Extended School Year

Extended School Year (ESY) is defined as special education and related services that are provided to a child with a disability beyond the normal school year of the public agency in accordance with the child’s IEP and at no cost to the parents of the child (ISBE, 23 IAC 226.75). Eligibility for ESY services is determined by the student’s IEP team members, which includes parents, and must be provided if the team determines that the services are necessary for a student to receive a free appropriate public education (FAPE). In determining eligibility for ESY, teams will consider a variety of factors including the severity of the student’s needs, evidence of past loss of skills during extended breaks from school, and patterns of recoupment of skills when returning from breaks. The purpose of ESY is to help students maintain current skill levels. For more information on ESY, please see the Communication on Extended School Year Services provided by the Illinois State Board of Education.

The District 50 ESY program will provide eligible students with academic instruction in reading, writing, and math. Instruction will be tailored to maintain skills identified in each student’s IEP using district-approved curriculum. Related services will be provided as determined in the ESY section of each student’s IEP.


Hearing services are provided by an itinerant that services all five school buildings. The hearing instruction is provided for students with a hearing loss. The hearing itinerant services are based on the individual student’s needs. The hearing itinerant coordinates all referrals, monitoring, and use of FM amplification equipment.

Occupational Therapy

Occupational Therapist (OTs): Provide services to Harvard district 50 students to help a child with fine motor development, daily living skills, and functional adaptations relating to the educational environment.

Orientation and Mobility

Orientation and Mobility (O&M) instruction provides blind and visually impaired students on how to travel safely, efficiently, independently, and with purpose within their homes, schools, and community. The level of instruction is determined based on an assessment of the student’s orientation and mobility skills. Instruction is provided by a certified Orientation and Mobility Specialist who has completed a recognized university program and has maintained certification through AER (Association for Education and Rehabilitation of the Blind and Visually Impaired.)

Physical Therapy

Physical Therapist (PTs) and Physical Therapist Assistants (PTAs) provide services for students with disabilities to achieve functional independence in the school environment. These services to students may include developing activities for large muscle control and balance, promote sensorimotor development, promote independence in functional mobility skills, etc.

School PT intervention is limited to that which is required for the student to benefit and access the school educational environment.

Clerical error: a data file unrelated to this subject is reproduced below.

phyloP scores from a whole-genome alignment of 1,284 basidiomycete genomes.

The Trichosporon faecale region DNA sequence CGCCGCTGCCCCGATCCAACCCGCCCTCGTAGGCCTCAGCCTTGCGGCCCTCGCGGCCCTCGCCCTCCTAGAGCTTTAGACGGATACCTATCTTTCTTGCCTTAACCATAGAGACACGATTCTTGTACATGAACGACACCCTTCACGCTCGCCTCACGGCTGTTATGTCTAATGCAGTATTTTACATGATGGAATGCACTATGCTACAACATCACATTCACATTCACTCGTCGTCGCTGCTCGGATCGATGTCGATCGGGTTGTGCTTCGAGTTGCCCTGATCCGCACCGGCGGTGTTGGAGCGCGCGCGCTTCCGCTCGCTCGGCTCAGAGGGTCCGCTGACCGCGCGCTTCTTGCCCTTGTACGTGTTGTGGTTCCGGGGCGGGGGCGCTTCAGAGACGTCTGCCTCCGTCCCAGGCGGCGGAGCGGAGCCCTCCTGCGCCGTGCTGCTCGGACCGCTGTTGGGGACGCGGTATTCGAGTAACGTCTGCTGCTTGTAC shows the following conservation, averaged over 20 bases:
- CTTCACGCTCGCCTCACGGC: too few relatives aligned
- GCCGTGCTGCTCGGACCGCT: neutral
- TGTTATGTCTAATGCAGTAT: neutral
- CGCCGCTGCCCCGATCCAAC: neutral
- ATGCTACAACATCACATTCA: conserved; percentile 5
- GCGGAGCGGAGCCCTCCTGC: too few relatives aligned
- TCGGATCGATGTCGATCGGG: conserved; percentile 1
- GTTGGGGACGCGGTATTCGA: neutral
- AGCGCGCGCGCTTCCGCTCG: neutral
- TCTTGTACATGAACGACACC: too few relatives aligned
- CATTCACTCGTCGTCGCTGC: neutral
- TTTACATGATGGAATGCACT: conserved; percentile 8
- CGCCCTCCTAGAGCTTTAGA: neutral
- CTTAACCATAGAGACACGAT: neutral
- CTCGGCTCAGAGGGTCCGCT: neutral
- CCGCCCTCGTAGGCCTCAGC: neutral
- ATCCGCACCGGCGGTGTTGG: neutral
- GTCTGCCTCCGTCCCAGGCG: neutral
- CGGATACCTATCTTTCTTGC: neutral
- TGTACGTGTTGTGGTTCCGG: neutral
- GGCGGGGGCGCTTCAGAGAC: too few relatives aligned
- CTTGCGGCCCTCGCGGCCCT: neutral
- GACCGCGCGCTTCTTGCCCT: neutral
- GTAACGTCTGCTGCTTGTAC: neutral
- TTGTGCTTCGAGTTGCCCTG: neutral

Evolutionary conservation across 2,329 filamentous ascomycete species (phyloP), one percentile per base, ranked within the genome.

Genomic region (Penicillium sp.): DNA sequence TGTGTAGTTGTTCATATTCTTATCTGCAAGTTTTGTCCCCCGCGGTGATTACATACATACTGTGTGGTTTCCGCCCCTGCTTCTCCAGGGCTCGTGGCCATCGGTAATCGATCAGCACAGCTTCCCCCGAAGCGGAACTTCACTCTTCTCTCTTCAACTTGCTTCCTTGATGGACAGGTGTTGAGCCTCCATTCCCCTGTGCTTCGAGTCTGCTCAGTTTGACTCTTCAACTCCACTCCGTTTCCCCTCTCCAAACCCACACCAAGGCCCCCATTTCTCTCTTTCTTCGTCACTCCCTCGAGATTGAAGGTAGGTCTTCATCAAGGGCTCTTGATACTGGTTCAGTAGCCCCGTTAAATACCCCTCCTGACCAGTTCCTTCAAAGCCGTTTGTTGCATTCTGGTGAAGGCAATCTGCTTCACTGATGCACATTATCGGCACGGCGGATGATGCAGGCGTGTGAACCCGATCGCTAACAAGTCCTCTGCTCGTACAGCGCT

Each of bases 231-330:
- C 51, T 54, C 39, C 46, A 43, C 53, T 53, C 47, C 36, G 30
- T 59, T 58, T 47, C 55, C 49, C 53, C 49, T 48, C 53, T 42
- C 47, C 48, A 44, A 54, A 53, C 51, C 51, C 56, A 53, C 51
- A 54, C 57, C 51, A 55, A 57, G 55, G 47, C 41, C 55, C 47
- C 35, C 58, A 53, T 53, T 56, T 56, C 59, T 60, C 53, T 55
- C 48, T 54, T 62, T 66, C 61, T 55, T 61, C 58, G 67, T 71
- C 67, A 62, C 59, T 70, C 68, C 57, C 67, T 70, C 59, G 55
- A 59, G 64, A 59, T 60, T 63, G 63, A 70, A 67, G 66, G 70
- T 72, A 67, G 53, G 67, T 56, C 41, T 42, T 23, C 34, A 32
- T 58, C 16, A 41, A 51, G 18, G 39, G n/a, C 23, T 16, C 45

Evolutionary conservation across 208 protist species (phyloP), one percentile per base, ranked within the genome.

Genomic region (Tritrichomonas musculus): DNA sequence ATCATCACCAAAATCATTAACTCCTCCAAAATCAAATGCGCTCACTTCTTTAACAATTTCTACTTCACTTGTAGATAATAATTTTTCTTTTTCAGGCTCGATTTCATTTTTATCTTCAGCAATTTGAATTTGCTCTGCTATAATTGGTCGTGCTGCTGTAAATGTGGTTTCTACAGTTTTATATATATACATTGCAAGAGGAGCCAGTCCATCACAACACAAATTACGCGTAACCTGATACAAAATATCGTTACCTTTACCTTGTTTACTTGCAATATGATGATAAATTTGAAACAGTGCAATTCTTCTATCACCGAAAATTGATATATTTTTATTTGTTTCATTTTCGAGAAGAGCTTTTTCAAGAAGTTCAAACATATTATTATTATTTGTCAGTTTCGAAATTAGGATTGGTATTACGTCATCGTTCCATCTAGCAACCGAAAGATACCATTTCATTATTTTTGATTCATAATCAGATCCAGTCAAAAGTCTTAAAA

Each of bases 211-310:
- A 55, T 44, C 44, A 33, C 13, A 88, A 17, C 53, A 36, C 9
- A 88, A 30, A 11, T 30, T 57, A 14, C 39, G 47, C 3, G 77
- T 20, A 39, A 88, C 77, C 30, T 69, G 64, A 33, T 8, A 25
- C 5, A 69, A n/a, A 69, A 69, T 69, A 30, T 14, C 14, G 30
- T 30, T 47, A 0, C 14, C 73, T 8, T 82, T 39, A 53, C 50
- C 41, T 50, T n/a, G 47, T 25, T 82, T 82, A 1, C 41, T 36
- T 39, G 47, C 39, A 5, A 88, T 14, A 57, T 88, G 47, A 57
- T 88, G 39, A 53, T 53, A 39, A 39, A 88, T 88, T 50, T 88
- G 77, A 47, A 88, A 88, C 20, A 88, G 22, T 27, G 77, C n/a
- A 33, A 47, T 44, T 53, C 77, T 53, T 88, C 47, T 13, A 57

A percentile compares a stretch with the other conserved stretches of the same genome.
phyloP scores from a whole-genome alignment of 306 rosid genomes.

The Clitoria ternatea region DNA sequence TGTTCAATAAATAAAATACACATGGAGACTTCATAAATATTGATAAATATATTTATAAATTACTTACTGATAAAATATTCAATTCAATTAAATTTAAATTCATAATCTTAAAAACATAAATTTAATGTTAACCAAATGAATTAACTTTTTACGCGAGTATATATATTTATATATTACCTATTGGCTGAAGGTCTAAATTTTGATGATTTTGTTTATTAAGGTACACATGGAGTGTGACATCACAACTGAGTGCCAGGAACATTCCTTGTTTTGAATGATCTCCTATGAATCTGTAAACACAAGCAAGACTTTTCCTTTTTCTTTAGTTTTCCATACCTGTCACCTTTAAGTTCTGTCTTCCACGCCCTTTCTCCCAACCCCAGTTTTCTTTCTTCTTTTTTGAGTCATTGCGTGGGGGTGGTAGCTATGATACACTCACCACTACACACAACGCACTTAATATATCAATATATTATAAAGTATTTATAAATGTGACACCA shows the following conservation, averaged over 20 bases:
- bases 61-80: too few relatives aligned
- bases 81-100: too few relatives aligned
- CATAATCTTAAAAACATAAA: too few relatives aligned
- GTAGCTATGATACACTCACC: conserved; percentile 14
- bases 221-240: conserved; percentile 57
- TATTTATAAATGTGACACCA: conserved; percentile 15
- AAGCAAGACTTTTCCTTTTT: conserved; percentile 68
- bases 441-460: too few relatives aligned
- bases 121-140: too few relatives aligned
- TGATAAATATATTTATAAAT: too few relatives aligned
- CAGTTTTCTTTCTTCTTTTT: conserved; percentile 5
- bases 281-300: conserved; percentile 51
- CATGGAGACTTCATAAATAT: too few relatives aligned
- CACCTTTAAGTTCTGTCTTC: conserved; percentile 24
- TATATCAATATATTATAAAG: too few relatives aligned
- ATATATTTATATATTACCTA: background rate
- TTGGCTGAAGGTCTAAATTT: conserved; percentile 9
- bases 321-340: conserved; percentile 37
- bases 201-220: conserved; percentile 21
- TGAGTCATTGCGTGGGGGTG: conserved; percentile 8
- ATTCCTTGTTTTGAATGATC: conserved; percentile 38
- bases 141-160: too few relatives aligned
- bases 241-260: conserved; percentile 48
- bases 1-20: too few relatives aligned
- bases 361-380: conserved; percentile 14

School Social Work

School Social Workers provide services to promote healthy social-emotional development. They work in collaboration with teachers, parents, and students to provide interventions/ideas directed at enhancing student performance. The goal of a school social worker is to work with the school and home for the student to achieve maximum benefit from the educational environment.

Speech and Language

Speech/language pathologists (SLPs) Work with Harvard District 50 students in the public school setting who have significant communication needs that affect their success with classroom activities, social interaction, literacy, and learning. Speech/Language Pathologist evaluate, diagnose, and treat communication impairments of speech, understanding and using language, swallowing, fluency, and voice.

Transition Services

Harvard District 50’s Transition program provides transitional services that expose our students to activities which promote positive outcomes in social skills, communication, pre-vocational/vocational/employment skills, community living, functional academics, navigation through the community and self-determination. All transition students have a plan that is individualized and unique to his or her choices, special needs, and personal vision. The transition program builds upon the strength and interests of each student in order to prepare them for a successful post-secondary life. Our staff assists students to become effective self-advocates and in exploring work and post-secondary options.

Our goal is to help students have a seamless transition to adult services, community opportunities, and life.


Vision services are provided by an itinerant that services all five school buildings. The vision instruction and services vary based on the severity of the individual’s needs. Instruction and Services are provided for students to independently access the educational environment through adapted tools such as pre-braille instruction, large print, braille, magnifiers, audiotape, telescopes, etc.